There are four forms of apheresis therapy offered at Nationwide Children’s Hospital:
Red Cell Exchange:
This procedure is generally used to treat patients with Sickle Cell disease who are acutely ill from a stroke or need chronic transfusions in order to prevent a stroke or other complications. It has also been used successfully in patients with malaria and other diseases that attack the red blood cells such as babesiosis. The damaged red blood cells are removed and replaced with healthy red cells. In a related procedure- patients with iron overload or hemochromatosis from inherited or acquired conditions can also be treated with red cell exchange – however their removed red cells are replaced with substitute solutions like saline or albumin.
Therapeutic Plasma Exchange (TPE):
This method of apheresis therapy is used to remove plasma from the blood of children with diseases and disorders and replace them with donor plasma, albumin or a combination of the two. Therapeutic plasma exchange is often used for children with Neurological conditions such as Guillain Barre syndrome, Myasthenia Gravis and inflammatory polyneuropathies among others; kidney disorders such as HUS, focal segmental glomerulosclerosis, rejection of a transplanted kidney, Good pasture syndrome; Septic patients in the ICU who need plasma products to either supplement their care or provide deficient plasma proteins to them in a safe manner; but who are unable to handle high volumes of blood. There are several more and evolving indications for plasma exchange including acute and chronic hyperlipidemias, autoimmune disorders and rare neuro-inflammatory conditions which are being actively studied.
Leukopheresis or leucodepletion:
This apheresis procedure is used to reduce the morbidity from a high cell count in children with cancers like high risk leukemia or chronic myeloid leukemia. It involves removal of the abnormally large number of white cells that can complicate the disease and may be life threatening. The second type of leukopheresis allows for collection of stem cells from the blood, to be frozen and stored and which are later returned to a cancer patient during a stem cell transplant. This type of stem cell harvesting is used for autologous donors as described above but also for family or unrelated donor harvests when donors are unfit for bone marrow harvest, prefer not to undergo a bone marrow harvest, or if their stem cells are being used for cellular therapies. There are many evolving indications for this procedure.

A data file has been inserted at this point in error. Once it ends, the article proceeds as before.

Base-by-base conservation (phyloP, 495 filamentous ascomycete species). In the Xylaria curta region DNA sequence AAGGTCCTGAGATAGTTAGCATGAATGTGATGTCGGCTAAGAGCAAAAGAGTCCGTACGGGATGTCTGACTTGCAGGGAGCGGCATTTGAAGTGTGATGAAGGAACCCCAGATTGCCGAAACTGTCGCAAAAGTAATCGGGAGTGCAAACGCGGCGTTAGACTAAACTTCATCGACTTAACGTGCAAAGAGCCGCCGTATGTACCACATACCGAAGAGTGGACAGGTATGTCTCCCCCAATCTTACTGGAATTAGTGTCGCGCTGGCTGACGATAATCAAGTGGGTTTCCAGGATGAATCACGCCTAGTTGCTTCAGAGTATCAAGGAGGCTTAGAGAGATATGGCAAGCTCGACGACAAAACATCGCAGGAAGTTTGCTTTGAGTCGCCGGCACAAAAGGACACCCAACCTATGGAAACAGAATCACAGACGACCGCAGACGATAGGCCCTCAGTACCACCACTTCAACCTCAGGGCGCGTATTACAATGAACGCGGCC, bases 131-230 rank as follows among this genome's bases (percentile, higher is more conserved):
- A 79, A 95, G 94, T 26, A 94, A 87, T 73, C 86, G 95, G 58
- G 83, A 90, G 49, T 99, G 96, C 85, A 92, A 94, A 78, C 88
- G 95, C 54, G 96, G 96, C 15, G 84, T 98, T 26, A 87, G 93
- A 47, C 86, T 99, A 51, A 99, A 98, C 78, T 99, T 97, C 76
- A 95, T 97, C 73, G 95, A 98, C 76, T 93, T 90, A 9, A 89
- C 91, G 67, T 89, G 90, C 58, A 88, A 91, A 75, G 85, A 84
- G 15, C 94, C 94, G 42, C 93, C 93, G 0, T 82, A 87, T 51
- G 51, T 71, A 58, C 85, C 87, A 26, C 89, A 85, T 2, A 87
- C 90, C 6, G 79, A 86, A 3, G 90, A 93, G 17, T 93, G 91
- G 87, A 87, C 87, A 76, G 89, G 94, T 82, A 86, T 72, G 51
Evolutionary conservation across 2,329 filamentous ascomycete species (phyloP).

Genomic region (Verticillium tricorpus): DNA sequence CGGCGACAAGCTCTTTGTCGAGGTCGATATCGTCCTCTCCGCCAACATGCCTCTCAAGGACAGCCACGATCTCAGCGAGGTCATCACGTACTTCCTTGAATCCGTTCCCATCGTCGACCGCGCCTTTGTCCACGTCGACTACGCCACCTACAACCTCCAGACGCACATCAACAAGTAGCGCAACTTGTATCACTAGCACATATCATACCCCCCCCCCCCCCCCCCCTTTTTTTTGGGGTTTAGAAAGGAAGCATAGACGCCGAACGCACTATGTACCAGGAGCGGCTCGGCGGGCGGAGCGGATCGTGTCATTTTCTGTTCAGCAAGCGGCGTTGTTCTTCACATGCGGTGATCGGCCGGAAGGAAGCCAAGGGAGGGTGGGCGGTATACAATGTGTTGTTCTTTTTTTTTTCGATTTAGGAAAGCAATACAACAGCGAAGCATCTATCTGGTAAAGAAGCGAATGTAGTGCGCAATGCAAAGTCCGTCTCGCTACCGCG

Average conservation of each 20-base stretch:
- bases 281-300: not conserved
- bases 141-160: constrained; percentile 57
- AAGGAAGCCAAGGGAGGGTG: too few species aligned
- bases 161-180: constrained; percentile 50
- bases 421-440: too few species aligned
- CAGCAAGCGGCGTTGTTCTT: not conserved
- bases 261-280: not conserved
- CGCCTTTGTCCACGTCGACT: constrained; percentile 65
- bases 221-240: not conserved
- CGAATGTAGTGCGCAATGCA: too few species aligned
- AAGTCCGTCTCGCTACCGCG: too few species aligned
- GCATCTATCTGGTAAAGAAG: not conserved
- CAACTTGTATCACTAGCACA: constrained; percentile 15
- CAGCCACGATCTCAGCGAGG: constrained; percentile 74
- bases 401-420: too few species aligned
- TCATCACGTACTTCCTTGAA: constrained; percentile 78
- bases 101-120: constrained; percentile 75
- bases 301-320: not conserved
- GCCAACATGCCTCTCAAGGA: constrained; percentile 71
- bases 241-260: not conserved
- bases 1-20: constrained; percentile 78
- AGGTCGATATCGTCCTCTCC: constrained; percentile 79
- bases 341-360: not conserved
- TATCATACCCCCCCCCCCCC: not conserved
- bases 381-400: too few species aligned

Extracorporeal photopheresis (ECP):
Extracorporeal photopheresis is a novel and recently introduced procedure that is used to treat conditions like graft versus host disease, graft rejection of transplanted solid organs such as the heart or lung and certain rare skin cancers. It involves the separation of the buffy coat of a patient’s blood containing their mononuclear cells (lymphocytes mainly); and treating these cells in a closed system with a psoralen (a light sensitizer) and subsequently by exposing these treated cells to ultraviolet light (UVA) radiation in order to modulate the immune system. These cells then can be returned to the patient shortly after this photoactivation. Depending on the condition of the patient- ECP can be performed as an inpatient but can also be performed as an outpatient.